Finally, as the title of this blog includes the word “rifle” in it, I am obliged to report that a random Wal-Mart we stopped in had .22LR ammo in stock, unlike the one in Mountain View I frequent. I purchased 2 boxes (650 rounds) of Federal Automatch, and a box of Federal Bulk Pack (550 rounds).

What if?

I had an unusually hard time falling sleep last night. My mind kept whirring with all sorts of things that could go wrong. What if I end up in a coma before I can elect COBRA coverage? What if I get a flat tire while going 80 miles an hour on the freeway? What if I accidentally hit a pedestrian while driving in an unfamiliar city? What if the economy totally craps out and I can’t find a job when I need to? What if, what if, what if?

These are all good questions to ask when you quit your job and decide to live off of savings for a while. On the other hand, it seemed like the anxiety I was feeling was a little blown out of proportion (seeing how I’m normally not a very anxious person). Somehow being employed gives you a sense of security, which doesn’t make much sense when you think about it. True, spending 8 hours a day in an office cubicle where all possible hazards have been removed, is probably safer than, say, spending a day outdoors. But I am just as likely to get in a car accident if I’m on the road, regardless of my employment status. The economy will or won’t tank, regardless of my employment status. I could fall ill, regardless of my employment status. Hell, you could even lose your job against your will. Life is full of risks, and there are ways to mitigate those risks, or at least make those risks tolerable, but being employed isn’t one of them. Having health insurance, is. Having auto insurance, is. Having warranties on expensive and vital stuff, is. Having a marketable skill is, and so is being wise about money. A job can help achieve all of those things, but at the end, it is merely a means, not the ends.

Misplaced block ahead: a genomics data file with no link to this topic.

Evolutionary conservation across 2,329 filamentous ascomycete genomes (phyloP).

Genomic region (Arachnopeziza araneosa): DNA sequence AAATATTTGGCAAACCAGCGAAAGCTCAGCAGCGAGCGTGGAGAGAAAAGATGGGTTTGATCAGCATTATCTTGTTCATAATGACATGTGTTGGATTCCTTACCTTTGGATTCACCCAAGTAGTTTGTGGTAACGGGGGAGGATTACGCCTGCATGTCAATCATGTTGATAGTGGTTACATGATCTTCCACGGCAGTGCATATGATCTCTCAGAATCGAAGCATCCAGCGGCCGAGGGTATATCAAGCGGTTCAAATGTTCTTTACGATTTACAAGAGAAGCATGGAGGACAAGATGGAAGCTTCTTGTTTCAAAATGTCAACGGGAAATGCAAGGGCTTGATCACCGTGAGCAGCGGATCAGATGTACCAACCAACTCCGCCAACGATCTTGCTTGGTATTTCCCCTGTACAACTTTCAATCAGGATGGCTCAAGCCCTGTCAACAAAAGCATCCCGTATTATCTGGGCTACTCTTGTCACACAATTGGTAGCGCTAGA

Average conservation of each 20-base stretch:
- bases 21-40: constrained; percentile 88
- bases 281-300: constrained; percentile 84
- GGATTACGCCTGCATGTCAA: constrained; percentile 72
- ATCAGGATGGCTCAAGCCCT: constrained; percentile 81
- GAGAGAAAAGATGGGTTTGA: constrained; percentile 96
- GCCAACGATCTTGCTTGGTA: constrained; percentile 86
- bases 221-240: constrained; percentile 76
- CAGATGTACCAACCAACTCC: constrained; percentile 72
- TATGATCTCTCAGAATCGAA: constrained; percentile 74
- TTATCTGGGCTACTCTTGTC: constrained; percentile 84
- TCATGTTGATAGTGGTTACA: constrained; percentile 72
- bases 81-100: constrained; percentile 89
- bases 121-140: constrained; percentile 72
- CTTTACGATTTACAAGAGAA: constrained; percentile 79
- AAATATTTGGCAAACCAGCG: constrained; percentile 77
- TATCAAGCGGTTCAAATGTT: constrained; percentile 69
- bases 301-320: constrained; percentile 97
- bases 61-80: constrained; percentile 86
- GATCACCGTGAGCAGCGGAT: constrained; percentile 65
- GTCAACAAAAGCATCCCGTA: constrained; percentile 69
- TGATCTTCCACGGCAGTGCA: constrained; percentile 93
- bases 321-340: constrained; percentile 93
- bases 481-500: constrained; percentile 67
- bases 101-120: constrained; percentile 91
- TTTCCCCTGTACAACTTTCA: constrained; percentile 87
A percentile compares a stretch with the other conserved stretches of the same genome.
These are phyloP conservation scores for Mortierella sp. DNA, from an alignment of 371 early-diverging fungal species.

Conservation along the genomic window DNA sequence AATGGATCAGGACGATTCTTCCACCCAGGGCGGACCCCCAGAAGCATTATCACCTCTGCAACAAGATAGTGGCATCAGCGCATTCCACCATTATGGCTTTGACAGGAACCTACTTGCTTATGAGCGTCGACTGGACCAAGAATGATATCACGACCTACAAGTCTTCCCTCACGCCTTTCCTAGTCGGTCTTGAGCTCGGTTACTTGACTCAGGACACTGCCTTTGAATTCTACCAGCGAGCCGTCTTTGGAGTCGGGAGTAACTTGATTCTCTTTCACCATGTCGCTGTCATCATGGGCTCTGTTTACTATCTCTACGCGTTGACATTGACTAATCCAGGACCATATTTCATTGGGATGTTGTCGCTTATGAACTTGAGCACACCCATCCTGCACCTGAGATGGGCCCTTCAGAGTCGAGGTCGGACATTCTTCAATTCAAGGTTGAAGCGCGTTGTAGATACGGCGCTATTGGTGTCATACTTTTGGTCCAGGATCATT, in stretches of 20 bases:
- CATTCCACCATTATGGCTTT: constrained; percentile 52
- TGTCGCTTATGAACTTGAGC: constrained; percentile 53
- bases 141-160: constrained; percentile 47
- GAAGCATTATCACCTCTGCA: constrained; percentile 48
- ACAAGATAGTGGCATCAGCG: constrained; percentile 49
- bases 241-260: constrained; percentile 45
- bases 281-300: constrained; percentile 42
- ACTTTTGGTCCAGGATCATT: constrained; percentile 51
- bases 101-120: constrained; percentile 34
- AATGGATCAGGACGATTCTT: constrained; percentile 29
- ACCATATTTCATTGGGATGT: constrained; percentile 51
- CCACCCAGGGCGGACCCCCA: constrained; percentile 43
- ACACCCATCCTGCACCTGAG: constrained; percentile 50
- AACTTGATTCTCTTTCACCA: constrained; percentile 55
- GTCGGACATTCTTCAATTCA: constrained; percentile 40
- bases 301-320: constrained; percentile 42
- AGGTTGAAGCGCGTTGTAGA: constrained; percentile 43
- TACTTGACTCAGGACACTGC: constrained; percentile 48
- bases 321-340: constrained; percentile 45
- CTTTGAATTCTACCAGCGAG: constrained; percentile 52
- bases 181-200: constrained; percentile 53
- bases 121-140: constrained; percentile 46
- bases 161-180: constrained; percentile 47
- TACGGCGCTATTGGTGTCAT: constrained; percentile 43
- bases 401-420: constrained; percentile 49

Laptop and a Rifle

I quit my job at Google today. The place considered to be the playground, mecca, paradise for engineers; I quit. Was it as good as they said it was? Sure, for the most part it was. But after 4 years in Silicon Valley–3.5 years at Yahoo! and another half a year at Google–I got tired of being a corporate software engineer. One day, I looked out the window, and realized there was a whole world out there. I decided I wanted to go out and experience it.

I am embarking on a journey, with a laptop and a rifle. The laptop, because it’s been my ticket to freedom, will keep me in touch with the world, and be my ticket back to civilization when I am ready. The rifle, partially because I’m passionate about guns and shooting, but also because it symbolizes the rugged individualism and deep desire for independence that burns in my heart.

So, with a laptop and a rifle, I will go. This blog is a chronicle of my journeys.